"All compromise is based on give and take, but there can be no give and take on fundamentals. Any compromise on mere fundamentals is a surrender.” —Mohandas Gandhi
Quoting Gandhi turns out to be a real conversation stopper; test it out at a cocktail party. One quip about non-violence and, suddenly, you would be able to hear the traffic noise from the street. Witty comebacks to widely accepted and nearly saintly wisdom seem inappropriate, and outright disagreement with a Gandhian sentiment borders on blasphemous.
This would seem to hold especially true when quoting Gandhi in support of an argument about how companies should approach customer service, not a topic that anyone claimed was near and dear to the Mahatma’s heart. Yet, here I am starting my column with Gandhi’s words. Somehow it helps to have a personage with Gandhi’s gravitas when trying to expose a flaw in accepted, conventional wisdom or commonplace thinking and behavior. That is, as you may have already guessed, what I will attempt to do here.
The social business revolution has provided a great jumping-off point for companies to consider how marketing, sales, and service resemble an Ouroboros, the serpent swallowing its own tail: a circle of experience with no end. Frequently, this proves for the good, as companies identify areas where customers endure frustration when, for example, the marketing folks who own the online channel do not coordinate with the customer service teams that run the phone channels.
However, this new consumer-led revolution also has reinforced the belief in improving both the bottom and top lines by exceeding customers’ expectations; in fact, this idea has spread from traditional customer service venues, such as the contact center, to the emerging social and online channels. Perfecting, or at the very least improving, customer experience has replaced customer loyalty as the ultimate corporate state of nirvana. An article in the Harvard Business Review in 2010 went so far as to say, “The idea that companies must delight their customers has become so entrenched that managers rarely examine it.”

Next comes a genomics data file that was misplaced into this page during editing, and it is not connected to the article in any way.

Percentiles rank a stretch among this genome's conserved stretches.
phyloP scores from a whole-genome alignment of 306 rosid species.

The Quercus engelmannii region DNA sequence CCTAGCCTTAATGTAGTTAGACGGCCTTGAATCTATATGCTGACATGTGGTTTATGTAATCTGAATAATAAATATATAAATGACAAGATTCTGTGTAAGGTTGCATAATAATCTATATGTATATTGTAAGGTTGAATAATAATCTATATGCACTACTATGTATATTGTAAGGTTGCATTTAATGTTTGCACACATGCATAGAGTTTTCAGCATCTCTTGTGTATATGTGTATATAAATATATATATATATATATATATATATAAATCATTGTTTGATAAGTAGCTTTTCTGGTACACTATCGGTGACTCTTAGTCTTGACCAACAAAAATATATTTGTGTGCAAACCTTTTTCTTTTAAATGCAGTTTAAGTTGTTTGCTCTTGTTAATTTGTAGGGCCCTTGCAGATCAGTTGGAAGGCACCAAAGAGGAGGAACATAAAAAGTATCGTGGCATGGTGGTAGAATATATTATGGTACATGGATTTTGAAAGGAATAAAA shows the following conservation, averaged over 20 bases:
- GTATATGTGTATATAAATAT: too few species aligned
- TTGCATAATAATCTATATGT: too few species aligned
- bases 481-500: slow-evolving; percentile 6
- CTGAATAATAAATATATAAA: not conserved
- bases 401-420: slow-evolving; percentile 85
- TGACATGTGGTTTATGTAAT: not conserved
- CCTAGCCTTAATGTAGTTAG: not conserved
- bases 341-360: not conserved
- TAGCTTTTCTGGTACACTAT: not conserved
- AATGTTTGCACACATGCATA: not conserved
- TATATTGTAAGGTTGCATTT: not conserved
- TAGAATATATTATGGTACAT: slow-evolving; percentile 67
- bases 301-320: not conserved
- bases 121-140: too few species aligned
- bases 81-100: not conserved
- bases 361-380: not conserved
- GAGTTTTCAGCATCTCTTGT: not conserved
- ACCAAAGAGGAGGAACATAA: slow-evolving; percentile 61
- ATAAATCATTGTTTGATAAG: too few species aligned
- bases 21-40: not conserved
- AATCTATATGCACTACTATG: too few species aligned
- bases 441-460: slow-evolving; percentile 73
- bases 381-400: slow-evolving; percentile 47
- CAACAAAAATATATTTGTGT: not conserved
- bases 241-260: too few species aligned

Clearly they should. That same article examines the results of a massive consumer survey on customer experience. Once the cost/benefit analysis is done, the authors conclude that providing an extraordinary experience to customers does provide some benefit, but not enough to make up for the expense required to engender such an experience.
The reason for that, I believe, relates to Gandhi’s idea that there can be no compromise on the fundamentals. In customer service, the fundamentals are, not surprisingly, pretty simple. Customers want to have their issues resolved with as little friction as possible. When that fails to happen, customers lash out, as evidenced by the preponderance of negative experiences related on social media sites.
Dramatically good experiences will sway consumers in some industries, such as hospitality. But for most businesses, the payoff comes from, as my South Asian friends say, doing the needful. In other words, failing to meet the fundamentals turns out to have a much greater impact than exceeding those fundamentals.
If companies had unlimited budgets, this would matter very little. With no check on spending, companies could cover the fundamentals and focus on making the process of service and support as frictionless as possible. At the same time, they also could explore ways to provide extraordinary experiences and consistently amaze their customers. Unfortunately, in the real world, focusing on the wow experiences often comes at the expense of investments in the fundamentals of service. That is a compromise that companies simply cannot afford to make.
Ian Jacobs (firstname.lastname@example.org) is a senior analyst at Ovum. He can be reached on Twitter as @iangjacobs.